John Buntin:  Drug courts—they do work.  They’re also challenging to ramp up.  They’re very personnel intensive and one of the interesting things that I noticed, which prompted me to write this story, was the way in which there are some other types of interventions, which really make a virtue of scarcity—of limited resources in which sort of suggest a very effective and very different way to thinking about and responding to public-safety issues.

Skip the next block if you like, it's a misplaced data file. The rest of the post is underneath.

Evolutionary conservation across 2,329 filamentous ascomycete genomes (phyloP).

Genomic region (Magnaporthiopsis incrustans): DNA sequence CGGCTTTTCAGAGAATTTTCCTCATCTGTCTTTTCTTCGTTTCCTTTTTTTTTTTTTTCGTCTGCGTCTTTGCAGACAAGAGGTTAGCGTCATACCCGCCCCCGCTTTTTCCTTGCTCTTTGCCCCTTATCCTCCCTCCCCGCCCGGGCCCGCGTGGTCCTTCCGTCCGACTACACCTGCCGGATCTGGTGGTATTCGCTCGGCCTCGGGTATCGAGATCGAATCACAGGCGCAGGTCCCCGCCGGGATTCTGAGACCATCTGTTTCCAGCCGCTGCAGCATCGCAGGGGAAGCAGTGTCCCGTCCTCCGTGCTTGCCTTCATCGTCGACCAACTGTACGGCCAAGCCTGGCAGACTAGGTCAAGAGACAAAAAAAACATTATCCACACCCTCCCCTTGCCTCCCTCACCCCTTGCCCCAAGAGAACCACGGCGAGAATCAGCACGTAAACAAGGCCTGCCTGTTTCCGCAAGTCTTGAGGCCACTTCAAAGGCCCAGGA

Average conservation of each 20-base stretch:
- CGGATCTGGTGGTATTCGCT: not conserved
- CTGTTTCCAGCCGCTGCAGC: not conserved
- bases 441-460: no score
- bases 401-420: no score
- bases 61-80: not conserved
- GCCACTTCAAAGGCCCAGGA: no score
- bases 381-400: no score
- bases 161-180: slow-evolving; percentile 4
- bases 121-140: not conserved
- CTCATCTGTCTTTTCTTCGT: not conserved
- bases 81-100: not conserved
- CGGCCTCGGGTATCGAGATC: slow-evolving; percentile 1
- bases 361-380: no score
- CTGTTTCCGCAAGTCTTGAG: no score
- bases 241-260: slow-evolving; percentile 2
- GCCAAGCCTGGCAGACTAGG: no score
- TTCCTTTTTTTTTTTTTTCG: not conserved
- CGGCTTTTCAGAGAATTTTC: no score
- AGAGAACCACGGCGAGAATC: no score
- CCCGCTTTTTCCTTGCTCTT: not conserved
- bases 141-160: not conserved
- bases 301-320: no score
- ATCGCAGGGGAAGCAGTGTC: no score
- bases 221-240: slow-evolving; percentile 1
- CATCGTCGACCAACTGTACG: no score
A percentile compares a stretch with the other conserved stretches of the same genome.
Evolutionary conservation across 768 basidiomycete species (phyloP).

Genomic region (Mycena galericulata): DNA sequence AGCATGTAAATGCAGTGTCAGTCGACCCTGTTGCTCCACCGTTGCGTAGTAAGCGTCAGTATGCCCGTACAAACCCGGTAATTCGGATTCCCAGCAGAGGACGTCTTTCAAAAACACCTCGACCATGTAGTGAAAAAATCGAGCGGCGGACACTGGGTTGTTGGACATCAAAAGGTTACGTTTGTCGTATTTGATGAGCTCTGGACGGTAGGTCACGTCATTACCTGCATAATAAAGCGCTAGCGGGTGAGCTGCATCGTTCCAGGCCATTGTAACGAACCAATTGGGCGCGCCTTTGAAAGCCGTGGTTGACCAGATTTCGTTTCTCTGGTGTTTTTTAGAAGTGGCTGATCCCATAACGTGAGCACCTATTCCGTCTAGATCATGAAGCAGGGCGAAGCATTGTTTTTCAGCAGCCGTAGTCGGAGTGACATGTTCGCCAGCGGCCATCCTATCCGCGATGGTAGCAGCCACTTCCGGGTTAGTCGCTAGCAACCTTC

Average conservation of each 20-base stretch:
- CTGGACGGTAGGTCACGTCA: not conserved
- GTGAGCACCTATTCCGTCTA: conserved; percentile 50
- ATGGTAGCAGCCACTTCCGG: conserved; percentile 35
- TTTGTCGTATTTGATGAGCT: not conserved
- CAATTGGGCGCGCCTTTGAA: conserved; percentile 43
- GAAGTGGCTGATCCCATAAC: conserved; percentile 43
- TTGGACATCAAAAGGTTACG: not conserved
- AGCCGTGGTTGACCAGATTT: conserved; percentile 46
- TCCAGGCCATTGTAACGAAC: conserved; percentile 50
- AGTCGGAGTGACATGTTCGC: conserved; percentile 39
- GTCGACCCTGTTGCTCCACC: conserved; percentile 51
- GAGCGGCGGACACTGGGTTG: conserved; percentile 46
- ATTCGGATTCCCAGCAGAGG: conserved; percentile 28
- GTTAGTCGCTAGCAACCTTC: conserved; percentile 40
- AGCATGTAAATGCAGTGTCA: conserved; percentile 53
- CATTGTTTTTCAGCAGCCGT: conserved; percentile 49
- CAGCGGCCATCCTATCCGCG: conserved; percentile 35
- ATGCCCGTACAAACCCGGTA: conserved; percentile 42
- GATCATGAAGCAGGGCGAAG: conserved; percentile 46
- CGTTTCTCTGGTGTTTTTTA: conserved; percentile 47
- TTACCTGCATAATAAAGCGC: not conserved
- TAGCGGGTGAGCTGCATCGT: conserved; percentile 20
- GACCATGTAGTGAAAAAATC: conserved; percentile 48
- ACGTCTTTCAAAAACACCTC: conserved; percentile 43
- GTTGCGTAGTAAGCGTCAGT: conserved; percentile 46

Len Sipes:  One of the things that I’ve noted about your article is that it takes a multi-decade approach—just not talking about recent events.  You go all the way back to the 60s; you go back to incarceration levels, you basically state that there’s a certain point where incarceration levels fell beyond a certain point; a point that they were back, I think, in 1962 before crime started skyrocketing and there’s a certain point, within the late 1990s, where we’ve reached those incarceration levels that existed back in the 1960s, but the question was, do we need to continue that?  I mean how many people do we need to lock up?  The criminal-justice system in the United States holds about 7 million people, 2 million under incarceration on any given day, a lot more than that in the jail system.  So, the question becomes, okay, if we cannot afford to sustain that level of incarceration, looking at it from the standpoint of decades and in terms of how we got there, what’s the better way of doing it?